Here are five things you must know for Monday, September 27:
1. -- Stock Futures Edge Higher on Energy Rally, Bond Yields Extend Surge
U.S. equity futures moved higher Monday, with gains largely driven by oil and energy stocks, as investors look to navigate a potentially tricky week on Wall Street amid political risks, a looming global power crisis and a key debate on the nation's debt ceiling.
Oil prices jumped to the highest in three years in overnight trading Monday as a rolling power crisis in China, linked to tighter emissions standards and lack of coal, triggered factory shutdowns in the industrial northeast. In Europe, natural gas prices have risen 500% over the past year and in Britain, the vast majority of commercial gas stations have run dry amid panic-buying linked to a shortage of drivers and hauliers.
In the U.S., House Speaker Nancy Pelosi has set a Thursday date for a floor vote on the $1 trillion bipartisan infrastructure bill, which she had claimed would only happen if she had the numbers to pass it, while Senate lawmakers will grapple with legislation aimed at both avoiding a government shut-down and lifting the $28.4 trillion debt ceiling.
On Wall Street, futures contracts tied to the Dow Jones Industrial Average are indicating an 87 point opening bell gain, while those linked to the S&P 500 are priced for a 2 point dip.
Nasdaq Composite futures are set for a 90 point decline, however, as higher Treasury bond yields, as well as additional pressures on semiconductor supplies linked to China's power crisis, holds back early Monday gains.
Benchmark 10-year Treasury note yields, meanwhile, traded at a 3-month high of 1.492% heading into the start of the session.
2. -- Pelosi Sets Thursday Infrastructure Vote; Senate Debates Debt Ceiling
House Speak Nancy Pelosi said Sunday that she is confident of winning a floor vote on the $1 trillion bipartisan infrastructure bill, now set for Thursday, even as Democrats remain divided on President Joe Biden's larger public spending plans.
“We’re going to pass the bill this week,” Pelosi told ABC’s 'This Week' program. “I’m never bringing a bill to the floor that doesn’t have the votes.”
Progressive Democrats, who largely support the infrastructure bill, want to use their leverage in negotiations within the larger $3.5 trillion budget resolution package before committing.
Pelsoi has said that total is very likely to be reduced once moderates and rival lawmakers conclude their ongoing talks, as leaders worry about the impact of tax increases and added debt on the optics of next year's Congressional elections.
3. -- Oil Prices Hit 3-Year Highs, Gas Prices Bumping Past $3.20 a Gallon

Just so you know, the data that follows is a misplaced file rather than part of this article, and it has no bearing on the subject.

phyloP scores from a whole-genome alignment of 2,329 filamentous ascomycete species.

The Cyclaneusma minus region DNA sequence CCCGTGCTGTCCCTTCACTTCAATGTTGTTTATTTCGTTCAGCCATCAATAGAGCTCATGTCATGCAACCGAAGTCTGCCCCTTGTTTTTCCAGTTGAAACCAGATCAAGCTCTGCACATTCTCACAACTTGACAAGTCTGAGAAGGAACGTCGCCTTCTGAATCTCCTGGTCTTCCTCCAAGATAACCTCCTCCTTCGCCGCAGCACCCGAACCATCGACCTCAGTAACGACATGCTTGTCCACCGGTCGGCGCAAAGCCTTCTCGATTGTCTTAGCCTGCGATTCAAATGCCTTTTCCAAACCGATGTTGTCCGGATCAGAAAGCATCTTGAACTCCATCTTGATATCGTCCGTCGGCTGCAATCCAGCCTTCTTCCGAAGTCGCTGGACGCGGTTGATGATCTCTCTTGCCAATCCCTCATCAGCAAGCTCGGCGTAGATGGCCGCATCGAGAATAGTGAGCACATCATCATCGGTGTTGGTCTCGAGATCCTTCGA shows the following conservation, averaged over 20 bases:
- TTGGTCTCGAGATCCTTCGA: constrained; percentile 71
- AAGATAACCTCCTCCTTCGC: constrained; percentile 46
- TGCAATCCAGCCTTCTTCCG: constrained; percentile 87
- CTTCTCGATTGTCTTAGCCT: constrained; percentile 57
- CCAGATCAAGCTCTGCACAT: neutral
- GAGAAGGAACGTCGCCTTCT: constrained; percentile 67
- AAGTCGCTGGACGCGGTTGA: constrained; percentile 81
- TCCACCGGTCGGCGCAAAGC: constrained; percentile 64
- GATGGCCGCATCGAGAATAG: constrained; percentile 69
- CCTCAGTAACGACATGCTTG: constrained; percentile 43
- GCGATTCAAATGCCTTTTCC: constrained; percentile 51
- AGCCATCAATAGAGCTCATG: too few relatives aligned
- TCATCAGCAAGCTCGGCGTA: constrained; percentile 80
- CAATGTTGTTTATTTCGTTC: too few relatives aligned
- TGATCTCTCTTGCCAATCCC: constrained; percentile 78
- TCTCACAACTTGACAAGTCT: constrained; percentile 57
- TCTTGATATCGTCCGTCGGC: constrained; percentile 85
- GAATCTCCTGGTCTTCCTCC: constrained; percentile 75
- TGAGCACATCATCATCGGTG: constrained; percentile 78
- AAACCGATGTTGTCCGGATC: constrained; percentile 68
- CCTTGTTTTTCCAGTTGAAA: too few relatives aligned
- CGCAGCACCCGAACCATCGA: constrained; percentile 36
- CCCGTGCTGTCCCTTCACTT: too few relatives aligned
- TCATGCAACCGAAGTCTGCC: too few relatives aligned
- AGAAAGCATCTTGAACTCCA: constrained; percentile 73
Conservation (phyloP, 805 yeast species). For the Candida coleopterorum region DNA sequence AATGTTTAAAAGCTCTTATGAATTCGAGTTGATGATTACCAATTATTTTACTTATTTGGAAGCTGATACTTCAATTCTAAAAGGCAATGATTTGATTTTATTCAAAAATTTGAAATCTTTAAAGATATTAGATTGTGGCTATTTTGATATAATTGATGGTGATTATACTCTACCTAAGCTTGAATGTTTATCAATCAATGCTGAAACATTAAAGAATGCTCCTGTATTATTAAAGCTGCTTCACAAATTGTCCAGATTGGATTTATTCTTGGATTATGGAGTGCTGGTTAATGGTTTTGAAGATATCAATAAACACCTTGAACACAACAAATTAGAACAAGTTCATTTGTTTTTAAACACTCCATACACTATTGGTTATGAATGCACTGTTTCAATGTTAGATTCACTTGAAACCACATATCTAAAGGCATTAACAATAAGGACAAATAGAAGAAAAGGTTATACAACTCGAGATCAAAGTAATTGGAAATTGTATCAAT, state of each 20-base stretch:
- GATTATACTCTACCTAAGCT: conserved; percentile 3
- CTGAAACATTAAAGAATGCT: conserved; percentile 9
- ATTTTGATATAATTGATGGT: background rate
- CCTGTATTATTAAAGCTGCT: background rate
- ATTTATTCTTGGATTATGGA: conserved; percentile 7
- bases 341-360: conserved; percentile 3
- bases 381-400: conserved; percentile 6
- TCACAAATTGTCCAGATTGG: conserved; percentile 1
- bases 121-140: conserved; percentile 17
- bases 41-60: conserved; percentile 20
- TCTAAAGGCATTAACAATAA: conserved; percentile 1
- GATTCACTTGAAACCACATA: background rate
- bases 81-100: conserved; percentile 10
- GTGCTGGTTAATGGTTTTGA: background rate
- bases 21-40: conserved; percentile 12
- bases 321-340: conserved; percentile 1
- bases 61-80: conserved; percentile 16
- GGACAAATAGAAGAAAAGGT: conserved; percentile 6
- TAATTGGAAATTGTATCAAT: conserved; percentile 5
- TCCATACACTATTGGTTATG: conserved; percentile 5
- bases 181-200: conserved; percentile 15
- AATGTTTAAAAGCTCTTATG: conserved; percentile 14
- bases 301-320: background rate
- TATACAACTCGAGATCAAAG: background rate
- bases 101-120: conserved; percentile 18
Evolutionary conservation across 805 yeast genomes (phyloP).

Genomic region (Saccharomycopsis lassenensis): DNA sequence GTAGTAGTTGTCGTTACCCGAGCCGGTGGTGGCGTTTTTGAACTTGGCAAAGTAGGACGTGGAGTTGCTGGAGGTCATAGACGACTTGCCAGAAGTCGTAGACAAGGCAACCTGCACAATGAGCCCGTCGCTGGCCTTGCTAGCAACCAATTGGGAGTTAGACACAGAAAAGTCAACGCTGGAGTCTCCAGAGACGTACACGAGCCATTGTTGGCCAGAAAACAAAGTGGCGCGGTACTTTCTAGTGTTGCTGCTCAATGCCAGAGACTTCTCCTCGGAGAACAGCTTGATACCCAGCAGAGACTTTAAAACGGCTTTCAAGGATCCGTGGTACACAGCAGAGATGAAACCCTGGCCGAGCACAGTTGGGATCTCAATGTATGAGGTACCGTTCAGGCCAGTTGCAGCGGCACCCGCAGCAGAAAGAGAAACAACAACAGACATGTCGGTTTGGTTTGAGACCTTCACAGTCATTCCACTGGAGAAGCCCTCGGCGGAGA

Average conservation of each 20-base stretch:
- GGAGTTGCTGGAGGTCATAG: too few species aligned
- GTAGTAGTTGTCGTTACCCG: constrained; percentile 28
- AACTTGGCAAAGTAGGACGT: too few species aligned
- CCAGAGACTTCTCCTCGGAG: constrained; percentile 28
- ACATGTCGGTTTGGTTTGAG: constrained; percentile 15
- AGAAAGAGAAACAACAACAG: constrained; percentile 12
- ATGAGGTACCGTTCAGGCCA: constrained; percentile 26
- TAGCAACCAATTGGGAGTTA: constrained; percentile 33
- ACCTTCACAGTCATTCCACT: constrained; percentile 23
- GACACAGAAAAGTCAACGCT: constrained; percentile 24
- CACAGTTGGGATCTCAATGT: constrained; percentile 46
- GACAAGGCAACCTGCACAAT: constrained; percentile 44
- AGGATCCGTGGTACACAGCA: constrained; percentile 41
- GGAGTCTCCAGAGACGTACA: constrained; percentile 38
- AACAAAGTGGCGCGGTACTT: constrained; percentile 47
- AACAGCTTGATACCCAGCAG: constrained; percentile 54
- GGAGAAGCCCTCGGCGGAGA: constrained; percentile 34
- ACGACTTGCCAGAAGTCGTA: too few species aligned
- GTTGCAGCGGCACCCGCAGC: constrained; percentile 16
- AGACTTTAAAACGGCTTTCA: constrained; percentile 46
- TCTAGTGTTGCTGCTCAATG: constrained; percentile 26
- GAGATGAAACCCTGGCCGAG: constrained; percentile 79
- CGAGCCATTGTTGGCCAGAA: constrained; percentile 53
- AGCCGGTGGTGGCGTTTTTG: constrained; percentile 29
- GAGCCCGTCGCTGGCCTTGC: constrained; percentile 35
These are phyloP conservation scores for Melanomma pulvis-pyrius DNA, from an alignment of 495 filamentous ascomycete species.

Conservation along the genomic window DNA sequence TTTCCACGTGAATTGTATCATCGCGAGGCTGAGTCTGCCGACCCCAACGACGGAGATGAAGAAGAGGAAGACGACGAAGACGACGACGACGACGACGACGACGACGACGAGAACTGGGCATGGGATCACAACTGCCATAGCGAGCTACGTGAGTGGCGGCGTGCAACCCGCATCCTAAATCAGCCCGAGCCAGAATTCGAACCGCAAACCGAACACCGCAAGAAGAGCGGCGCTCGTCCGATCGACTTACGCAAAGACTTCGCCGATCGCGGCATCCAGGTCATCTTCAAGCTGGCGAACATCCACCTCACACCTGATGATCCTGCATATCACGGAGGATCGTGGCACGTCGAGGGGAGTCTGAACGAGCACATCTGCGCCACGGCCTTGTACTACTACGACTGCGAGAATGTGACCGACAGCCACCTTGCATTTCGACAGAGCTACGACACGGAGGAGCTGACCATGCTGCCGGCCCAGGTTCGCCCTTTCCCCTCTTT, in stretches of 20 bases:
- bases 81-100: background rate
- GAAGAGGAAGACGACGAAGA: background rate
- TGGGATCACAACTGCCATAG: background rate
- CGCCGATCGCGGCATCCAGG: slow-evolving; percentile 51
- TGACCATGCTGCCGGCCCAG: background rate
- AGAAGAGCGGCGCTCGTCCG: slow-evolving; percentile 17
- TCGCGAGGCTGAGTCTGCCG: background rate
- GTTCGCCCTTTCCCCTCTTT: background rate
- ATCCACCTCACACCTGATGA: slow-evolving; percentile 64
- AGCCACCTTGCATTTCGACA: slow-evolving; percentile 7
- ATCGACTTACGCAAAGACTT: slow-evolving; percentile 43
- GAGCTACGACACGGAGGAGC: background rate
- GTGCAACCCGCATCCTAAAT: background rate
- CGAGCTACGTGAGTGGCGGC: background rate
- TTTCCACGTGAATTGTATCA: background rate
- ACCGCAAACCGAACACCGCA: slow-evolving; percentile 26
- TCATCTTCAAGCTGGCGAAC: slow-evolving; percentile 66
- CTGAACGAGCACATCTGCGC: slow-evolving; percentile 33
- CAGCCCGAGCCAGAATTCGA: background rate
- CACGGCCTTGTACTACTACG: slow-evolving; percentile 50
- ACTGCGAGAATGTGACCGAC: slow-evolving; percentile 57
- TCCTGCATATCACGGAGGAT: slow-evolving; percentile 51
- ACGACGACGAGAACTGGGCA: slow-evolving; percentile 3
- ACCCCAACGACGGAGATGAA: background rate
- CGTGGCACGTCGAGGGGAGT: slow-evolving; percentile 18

Global oil prices jumped to the highest levels in three years Monday, extending their rally to a fifth consecutive session, as the supply hit from Hurricane Ida continues to ripple through energy markets.
Goldman Sachs, in fact, boosted their year-end target price for crude to $80 a barrel over the weekend, citing a current supply/demand deficit that is "larger than we expected, with the recovery in global demand from the Delta impact even faster than our above-consensus forecast."
The price boost has added upward pressure on domestic gasoline prices, as well, with the national average poised to test the highest levels of the year this week after closing out Friday at around $3.20 per gallon.
WTI futures for November delivery traded 95 cents higher from Friday's close to start the week at $74.93 per barrel. Brent contracts for the same month, the global pricing benchmark, were up $1.04 at $79.13 per barrel.
4. -- German Elections Fail To Deliver Clear Merkel Successor
Germany faces weeks, and possibly months, of tense negotiations among its political parties after weekend elections that failed to produce a clear winner to lead Europe's biggest and most important economy.
Germany's Social Democrats, a center-left party headed by Olaf Scholz, won 25.7% of the vote, topping the 24.1% gained by former Chancellor Angela Merkel's conservative CDU/CSU bloc. Scholz, 63, will now begin talks with Germany's Green Party, as well as the Liberals, in order to form a government that could hold more than 50% of the seats in the Bundestag, Germany's parliament.
Failing that, CDU/CSU leader Armin Laschet could then attempt to form a so-called 'Jamaica' coalition, a reference to the parties official colors of black, green and yellow, before the end of the year.
5. -- Wall Street Week Ahead
Wall Street faces a collection of headline risks over the final week of September, with stocks down around 1.5% amid the historically challenging month for equity markets, as investors enter the home stretch of an exceptional trading year.
Federal Reserve Chairman Jerome Powell, as well as Treasury Secretary Janet Yellen, will face Congressional lawmakers Tuesday to take questions on the economic aspect of the government's COVID 19 response, with investors likely focused on comments related to both the looming debt ceiling and the Fed's tapering path.
Micron Technology MU will publish earnings for its fiscal fourth quarter after the bell Tuesday, with analysts looking for a bottom line of $2.33 per share on revenues of $8.224 billion.
Pending home sales data for August will be published on Wednesday, with a final estimate of second quarter GDP released alongside weekly jobless claims at 8:30 am Eastern time Thursday. September's ISM manufacturing index will be released on Friday.